If you are reading this blog and have visited this website, the chances are you're interested in leasing a car.
It may be your first time and, like any new experience, you may be wondering whether it is the right thing to do for you personally and if it is a good move financially too. To help you make a decision, here are a few things to think about when considering whether to buy a new car or lease one.
Some basic facts
If you are looking to lease, you will be joining a growing number of drivers on the road that are travelling in cars that they do not actually own - and not just fleet car drivers either. According to the BVRLA (British Vehicle Rental and Leasing Association), in 2014, the number of Personal Leasing drivers increased by 34% so that now 1 in every 10 cars on the UK roads is supplied by a BVRLA member - and that includes us here at Nationwide Vehicle Contracts! When it comes to vans it's 1 in every 6 so leasing must be doing something right.
The vehicle leasing and rental industry contributes £24.9bn to the UK economy every year.
Buying a new car
There really is no greater feeling to any driver than getting behind the wheel and driving your new car and knowing that it is all yours to do as you wish until you decide to get rid of it (or the finance is all paid off).
In between buying and selling there will be services, repairs, insurance, MOTs, road tax and breakdown recovery - the costs for which you will have to find from your own budget - as well as any HP or bank loan repayments you have to make.
And then, when you decide to part with it in order to (presumably) get another new car, there is the depreciation to contend with (according to the AA, a new car loses value as soon as you drive off the forecourt and by the end of the first year will have lost around 40% of its value) and the decision to make whether to sell privately, as part-exchange or in full somewhere.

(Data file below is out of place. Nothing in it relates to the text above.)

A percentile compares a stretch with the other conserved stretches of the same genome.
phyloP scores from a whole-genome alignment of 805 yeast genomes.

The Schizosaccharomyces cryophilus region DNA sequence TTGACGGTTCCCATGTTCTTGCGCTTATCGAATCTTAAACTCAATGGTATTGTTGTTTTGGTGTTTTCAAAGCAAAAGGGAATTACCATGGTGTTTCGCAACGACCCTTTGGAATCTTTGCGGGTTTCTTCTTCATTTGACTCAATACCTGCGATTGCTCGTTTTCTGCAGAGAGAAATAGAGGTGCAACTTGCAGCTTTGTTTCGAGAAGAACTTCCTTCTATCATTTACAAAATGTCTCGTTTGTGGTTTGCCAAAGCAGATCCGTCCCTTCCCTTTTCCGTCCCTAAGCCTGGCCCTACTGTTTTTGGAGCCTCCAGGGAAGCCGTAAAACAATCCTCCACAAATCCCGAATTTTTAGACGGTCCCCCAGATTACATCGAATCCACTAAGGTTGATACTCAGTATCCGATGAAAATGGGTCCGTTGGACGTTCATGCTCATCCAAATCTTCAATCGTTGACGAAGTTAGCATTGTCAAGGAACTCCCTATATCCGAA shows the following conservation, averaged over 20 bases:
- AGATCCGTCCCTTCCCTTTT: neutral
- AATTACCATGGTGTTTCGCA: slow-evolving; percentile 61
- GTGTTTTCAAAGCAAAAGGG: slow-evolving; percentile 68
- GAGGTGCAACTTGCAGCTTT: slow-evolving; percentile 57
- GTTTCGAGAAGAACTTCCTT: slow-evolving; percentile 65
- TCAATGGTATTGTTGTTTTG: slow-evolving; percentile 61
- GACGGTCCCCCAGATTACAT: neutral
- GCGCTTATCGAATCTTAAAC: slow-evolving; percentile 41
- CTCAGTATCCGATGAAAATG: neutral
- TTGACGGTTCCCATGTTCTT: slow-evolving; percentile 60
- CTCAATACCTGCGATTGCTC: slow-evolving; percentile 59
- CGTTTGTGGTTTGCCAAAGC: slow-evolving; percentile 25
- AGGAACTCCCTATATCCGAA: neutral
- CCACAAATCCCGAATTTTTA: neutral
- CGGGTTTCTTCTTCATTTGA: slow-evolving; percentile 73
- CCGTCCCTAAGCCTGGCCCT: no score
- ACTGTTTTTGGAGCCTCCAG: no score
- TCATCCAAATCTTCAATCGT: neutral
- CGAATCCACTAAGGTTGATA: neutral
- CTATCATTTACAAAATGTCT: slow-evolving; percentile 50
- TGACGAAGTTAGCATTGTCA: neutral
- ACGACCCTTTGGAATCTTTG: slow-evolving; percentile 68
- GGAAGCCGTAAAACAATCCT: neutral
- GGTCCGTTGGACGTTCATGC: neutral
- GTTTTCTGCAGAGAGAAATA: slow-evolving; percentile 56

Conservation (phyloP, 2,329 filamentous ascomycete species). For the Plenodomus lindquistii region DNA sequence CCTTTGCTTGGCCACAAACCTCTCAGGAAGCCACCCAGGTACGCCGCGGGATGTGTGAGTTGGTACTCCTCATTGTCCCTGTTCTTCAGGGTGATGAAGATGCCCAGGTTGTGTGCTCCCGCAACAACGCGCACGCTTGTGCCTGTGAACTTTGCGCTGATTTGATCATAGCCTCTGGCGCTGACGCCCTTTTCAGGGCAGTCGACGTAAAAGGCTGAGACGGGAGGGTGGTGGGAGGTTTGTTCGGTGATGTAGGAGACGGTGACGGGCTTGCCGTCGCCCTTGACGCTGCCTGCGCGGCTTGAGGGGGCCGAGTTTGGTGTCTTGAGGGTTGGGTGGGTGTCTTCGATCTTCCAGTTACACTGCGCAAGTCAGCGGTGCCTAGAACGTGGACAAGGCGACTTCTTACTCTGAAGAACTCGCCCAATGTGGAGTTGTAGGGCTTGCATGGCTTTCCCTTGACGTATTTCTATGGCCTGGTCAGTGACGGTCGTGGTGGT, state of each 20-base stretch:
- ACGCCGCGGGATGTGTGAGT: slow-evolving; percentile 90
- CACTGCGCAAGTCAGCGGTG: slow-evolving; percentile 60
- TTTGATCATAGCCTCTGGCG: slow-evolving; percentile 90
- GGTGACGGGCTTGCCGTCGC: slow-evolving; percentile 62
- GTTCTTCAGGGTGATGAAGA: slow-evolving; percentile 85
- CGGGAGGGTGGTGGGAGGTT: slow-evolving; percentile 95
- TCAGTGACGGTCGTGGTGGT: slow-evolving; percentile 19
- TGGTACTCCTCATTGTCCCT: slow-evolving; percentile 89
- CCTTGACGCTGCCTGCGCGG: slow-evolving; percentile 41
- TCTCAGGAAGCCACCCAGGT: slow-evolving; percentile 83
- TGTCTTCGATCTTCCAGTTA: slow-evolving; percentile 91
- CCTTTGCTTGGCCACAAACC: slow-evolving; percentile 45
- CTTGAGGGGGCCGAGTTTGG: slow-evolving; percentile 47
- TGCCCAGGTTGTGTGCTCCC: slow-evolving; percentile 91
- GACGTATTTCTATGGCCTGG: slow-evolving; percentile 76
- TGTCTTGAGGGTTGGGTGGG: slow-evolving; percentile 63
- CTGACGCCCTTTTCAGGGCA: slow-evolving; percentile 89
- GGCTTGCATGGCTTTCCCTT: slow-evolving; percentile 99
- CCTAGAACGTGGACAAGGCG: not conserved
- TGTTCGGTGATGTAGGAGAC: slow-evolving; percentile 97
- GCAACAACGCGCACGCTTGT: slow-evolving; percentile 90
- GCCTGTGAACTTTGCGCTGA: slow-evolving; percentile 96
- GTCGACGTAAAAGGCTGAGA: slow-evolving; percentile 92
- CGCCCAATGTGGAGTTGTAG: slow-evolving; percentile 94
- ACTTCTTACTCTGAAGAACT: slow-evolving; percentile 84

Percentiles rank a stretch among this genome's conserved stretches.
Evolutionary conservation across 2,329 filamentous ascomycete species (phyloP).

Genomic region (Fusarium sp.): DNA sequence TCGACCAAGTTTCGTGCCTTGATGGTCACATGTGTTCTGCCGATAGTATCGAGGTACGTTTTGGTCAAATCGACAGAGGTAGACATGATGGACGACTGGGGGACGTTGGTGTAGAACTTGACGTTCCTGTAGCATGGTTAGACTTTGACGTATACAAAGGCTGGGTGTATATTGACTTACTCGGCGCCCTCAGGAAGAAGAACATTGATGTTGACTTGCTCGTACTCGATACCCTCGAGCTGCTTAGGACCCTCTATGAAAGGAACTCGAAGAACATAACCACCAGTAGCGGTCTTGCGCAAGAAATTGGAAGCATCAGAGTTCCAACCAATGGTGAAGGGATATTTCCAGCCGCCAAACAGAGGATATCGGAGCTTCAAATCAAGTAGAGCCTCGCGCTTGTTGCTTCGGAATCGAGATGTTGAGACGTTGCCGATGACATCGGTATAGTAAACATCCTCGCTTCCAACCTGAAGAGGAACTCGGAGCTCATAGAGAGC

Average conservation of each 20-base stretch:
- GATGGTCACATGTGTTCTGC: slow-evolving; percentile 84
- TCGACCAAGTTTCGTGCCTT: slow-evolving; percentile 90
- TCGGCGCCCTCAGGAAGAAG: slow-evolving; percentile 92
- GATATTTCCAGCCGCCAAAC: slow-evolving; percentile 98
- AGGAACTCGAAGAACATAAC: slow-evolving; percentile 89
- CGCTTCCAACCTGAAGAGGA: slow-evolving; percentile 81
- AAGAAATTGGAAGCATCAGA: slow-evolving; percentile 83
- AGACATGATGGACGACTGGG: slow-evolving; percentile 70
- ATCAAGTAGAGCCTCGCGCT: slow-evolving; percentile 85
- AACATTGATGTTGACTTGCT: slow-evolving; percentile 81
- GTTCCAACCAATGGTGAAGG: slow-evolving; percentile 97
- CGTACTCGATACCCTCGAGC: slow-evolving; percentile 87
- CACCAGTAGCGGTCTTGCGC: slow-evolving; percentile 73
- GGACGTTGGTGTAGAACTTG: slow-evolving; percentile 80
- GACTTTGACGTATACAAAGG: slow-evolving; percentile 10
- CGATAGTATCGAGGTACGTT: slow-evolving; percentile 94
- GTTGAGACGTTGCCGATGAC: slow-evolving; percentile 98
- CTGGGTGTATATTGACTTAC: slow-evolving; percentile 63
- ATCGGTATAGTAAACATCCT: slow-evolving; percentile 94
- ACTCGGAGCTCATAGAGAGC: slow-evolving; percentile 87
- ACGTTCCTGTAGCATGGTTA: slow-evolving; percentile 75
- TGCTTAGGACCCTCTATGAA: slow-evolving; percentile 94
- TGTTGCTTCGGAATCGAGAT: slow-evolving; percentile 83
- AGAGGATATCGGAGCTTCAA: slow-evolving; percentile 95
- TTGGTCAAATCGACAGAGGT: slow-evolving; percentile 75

But remember; it is YOUR car (once it is all paid for) and you can use it to buy another one once it has completed its service to you. Quite how you do that is personal choice but cash buyers tend to get a better deal on cars in the long run.
Leasing a new car
Having a new car delivered for free to your door makes it feel like Christmas again, with the new car fitted to your specification, tax and breakdown recovery included, and with full manufacturer's warranty included.
For drivers that take out a maintenance contract, as long as you look after the vehicle (and pay the insurance on it), you can be safe in the knowledge that any repairs are covered for the duration of your contract.
You can often lease a car that you thought you couldn't afford if you were purchasing it due to anomalies in leasing cost calculations.
You agree the fixed monthly payments that are required, having originally paid an upfront cost (of usually 3 monthly payments) to get the car, and calculated payments and mileage allowances that suit your situation and your budget.
At the end of your contract, you return the vehicle to the finance company and if required, take out a new lease on another new car.
You don't worry about depreciation, or your car losing value every second of every day.
However you are responsible for any damage to the car that isn't covered by insurance (the odd scratch here and there, damage to seating fabric, stains, internal marks, bumps and dents) that will have to be corrected and paid for before the car is returned to the leasing company.
And watch out for penalties that can be enforced if you go over your agreed mileage. Err on the side of positive caution when estimating at the start of your contract.
If you are looking at calculating the differences in the financial world between owning a car and leasing one, you will need to look at:
BUYING: Tyres, vehicle insurance, breakdown assistance insurance, vehicle tax, servicing, MoT, mechanical breakdown insurance, depreciation, interest lost from your savings by withdrawing money to pay for car / cost of any loan/part-loan you take out.
LEASING: Rental costs, car insurance, interest gained by keeping money in the savings account, servicing (if maintenance contract is not taken), MoT (for vehicles taken out on 3 and 4 year contracts), costs of 'making good' any areas of the car before returning it to leasing company.
Deciding between leasing and buying a vehicle is a personal choice, and entirely up to you; but let's leave the final word to the late J.Paul Getty, billionaire oil tycoon, who knew fair bit about finance I should think: “If it appreciates, buy it. If it depreciates, lease it.”
To find out more about leasing a vehicle with Nationwide Vehicle Contracts, read our guide to how leasing works.Here, you can find out all about the leasing process, finance and eligibility, and more.
It's important to understand there are a number of different leasing contracts available to personal customers and businesses, all of which work in a slightly different way. So, we've also created a number of guides to help you better understand the ins and outs of leasing and finance.